Car, van and truck conversions from Solid Wood Worx, like this build on a Toyota Tacoma, add versatility to equip the vehicles for any adventure.
Car, van and truck conversions from Solid Wood Worx, like this build on a Toyota Tacoma, add versatility to equip the vehicles for any adventure.

Brian Daigneault has combined his loves of traveling, surfing, and woodworking to specialize in custom cabinetry for cars and trucks. His Huntington Beach, California, shop called Solid Wood Worx does intricate and inventive conversions that turn ordinary cars, trucks, and vans into multipurpose camping and overlanding vehicles.

Working closely with the vehicle owners, Daigneault ingeniously fits cabinetry to automotive interiors, taking advantage of every nook and cranny to add beds, tables, and a myriad of storage solutions. He also documents each unique build on a popular YouTube and Instagram channels and on his Facebook page.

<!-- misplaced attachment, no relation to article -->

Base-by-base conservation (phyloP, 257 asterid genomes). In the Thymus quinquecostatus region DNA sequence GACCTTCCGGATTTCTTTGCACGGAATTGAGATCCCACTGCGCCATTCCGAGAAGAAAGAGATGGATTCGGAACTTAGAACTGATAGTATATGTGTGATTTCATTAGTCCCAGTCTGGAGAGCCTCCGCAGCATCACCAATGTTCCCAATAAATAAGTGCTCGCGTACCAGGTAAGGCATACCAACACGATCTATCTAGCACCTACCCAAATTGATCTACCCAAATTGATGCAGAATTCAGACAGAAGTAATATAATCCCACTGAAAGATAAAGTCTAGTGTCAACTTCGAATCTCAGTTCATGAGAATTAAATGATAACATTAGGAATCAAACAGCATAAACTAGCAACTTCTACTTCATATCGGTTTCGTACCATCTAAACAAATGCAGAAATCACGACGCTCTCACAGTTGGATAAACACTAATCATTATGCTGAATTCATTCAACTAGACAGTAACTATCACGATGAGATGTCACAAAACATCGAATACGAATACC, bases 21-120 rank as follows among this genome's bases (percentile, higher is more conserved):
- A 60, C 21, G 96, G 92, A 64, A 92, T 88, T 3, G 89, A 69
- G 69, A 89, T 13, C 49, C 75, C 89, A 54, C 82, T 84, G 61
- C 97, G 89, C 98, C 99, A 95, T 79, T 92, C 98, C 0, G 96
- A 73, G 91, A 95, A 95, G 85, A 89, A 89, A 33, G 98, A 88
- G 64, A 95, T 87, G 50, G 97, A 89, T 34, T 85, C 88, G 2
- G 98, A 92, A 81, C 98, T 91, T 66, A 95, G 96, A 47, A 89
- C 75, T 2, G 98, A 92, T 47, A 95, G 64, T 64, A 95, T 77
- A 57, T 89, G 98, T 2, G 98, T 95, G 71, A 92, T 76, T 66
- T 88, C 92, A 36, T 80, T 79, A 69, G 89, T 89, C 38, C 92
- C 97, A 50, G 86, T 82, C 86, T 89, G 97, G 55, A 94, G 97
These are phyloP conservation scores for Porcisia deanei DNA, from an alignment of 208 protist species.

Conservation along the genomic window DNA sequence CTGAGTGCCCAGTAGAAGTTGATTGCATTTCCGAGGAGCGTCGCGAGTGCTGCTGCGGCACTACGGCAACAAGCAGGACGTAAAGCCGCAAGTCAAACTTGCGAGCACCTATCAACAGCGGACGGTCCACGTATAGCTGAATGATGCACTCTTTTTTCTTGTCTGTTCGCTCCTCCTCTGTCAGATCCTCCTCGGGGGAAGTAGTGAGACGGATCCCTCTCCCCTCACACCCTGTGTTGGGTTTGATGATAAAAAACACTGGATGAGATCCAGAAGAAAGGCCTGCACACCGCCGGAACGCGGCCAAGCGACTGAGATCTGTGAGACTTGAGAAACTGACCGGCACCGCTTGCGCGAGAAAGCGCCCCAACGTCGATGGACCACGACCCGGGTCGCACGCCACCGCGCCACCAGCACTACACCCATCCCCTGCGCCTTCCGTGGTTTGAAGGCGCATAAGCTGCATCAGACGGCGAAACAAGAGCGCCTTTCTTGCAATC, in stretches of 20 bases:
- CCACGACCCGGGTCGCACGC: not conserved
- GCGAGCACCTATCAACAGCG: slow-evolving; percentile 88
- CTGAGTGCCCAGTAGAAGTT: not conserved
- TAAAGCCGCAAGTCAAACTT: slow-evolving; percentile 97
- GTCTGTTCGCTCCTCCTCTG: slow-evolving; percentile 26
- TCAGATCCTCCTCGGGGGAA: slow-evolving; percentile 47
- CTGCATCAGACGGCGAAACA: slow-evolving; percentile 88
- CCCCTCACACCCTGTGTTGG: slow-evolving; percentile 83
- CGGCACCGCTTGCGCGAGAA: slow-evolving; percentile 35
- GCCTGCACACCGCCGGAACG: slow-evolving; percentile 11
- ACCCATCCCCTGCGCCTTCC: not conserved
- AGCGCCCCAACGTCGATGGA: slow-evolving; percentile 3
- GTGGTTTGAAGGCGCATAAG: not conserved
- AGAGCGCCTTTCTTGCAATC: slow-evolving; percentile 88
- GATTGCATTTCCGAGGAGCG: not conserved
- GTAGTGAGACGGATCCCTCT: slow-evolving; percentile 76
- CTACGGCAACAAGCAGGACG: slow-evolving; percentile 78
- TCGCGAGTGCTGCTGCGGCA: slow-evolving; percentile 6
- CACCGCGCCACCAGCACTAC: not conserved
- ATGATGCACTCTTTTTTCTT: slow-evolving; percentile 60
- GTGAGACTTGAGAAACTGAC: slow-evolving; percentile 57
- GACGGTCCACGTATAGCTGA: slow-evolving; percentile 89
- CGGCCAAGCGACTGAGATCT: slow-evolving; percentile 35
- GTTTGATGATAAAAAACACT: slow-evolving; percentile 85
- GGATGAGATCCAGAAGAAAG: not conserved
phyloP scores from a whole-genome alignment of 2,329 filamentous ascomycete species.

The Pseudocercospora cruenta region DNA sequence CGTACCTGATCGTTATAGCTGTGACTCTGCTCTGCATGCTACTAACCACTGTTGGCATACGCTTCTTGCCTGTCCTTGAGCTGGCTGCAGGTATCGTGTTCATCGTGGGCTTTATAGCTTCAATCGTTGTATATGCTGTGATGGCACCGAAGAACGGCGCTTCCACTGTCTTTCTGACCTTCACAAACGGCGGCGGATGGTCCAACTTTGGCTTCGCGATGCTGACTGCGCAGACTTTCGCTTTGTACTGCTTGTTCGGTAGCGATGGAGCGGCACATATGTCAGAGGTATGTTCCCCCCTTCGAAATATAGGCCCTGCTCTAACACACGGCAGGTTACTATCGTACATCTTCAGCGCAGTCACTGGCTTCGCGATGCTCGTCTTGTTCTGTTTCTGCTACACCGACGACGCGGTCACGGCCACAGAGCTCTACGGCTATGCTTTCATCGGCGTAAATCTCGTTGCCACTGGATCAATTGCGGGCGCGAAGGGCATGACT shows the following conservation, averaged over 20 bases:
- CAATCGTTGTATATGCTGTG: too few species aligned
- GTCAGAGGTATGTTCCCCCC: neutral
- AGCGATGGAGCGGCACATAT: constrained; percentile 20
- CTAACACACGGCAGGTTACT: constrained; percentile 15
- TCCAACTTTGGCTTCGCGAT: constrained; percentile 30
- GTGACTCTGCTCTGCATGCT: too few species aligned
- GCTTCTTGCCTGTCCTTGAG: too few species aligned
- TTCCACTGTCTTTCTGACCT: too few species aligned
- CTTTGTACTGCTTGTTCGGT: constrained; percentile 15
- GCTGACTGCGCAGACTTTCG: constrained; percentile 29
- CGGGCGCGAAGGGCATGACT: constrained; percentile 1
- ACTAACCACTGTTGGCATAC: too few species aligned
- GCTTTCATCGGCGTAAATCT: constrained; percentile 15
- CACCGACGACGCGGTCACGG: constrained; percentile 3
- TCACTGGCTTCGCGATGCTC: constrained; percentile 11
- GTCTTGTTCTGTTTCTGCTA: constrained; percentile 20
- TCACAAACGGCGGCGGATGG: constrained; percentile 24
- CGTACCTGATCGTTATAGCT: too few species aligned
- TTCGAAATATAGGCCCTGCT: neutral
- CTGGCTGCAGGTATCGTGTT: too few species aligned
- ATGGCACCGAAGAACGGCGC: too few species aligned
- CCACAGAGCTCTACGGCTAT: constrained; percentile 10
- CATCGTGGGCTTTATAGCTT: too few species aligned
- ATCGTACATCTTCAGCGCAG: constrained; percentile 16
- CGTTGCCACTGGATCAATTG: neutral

With doors and drawers all secured for travel, this Subaru Outback gives only a hint of all the storage it has.

Customers rave about how he works with them to make the most out of the project. “Brian helped me build out the back of my 2016 Toyota Tacoma with a flip top camper,” said Shay Falkenstein in a Facebook post. “I brought him a drawing of what I wanted in the back and let’s just say he went above and beyond. Throughout the build he would call me and give me updates. Sometimes he would say “hey I think you would have more space if you moved this around, or hey I think I can add an extra cabinet here,” always looking out for my best interest.”

With the drawers pulled out, you can see some of the storage in the Subaru Outback. There is a refrigerator, kitchen, bed platform, and even a solar panel on the roof rack.

Some of the features he includes are bed platforms, kitchen cabinets, pullout underbed storage drawers, and slide-out table platforms. He tries to make use of every available inch, shaping the cabinetry to fit, and often using or repurposing special hardware. In a build on a Nissan Xterra, he used RV lift table hardware to extend the headroom for bed platforms behind the front seats. For a Subaru Outback, he found room for a bed, refrigerator, kitchen and solar panel.

Most of the construction is done in 9-ply ¾-inch plywood with a wide variety of specialized and often repurposed hardware and fittings.

 

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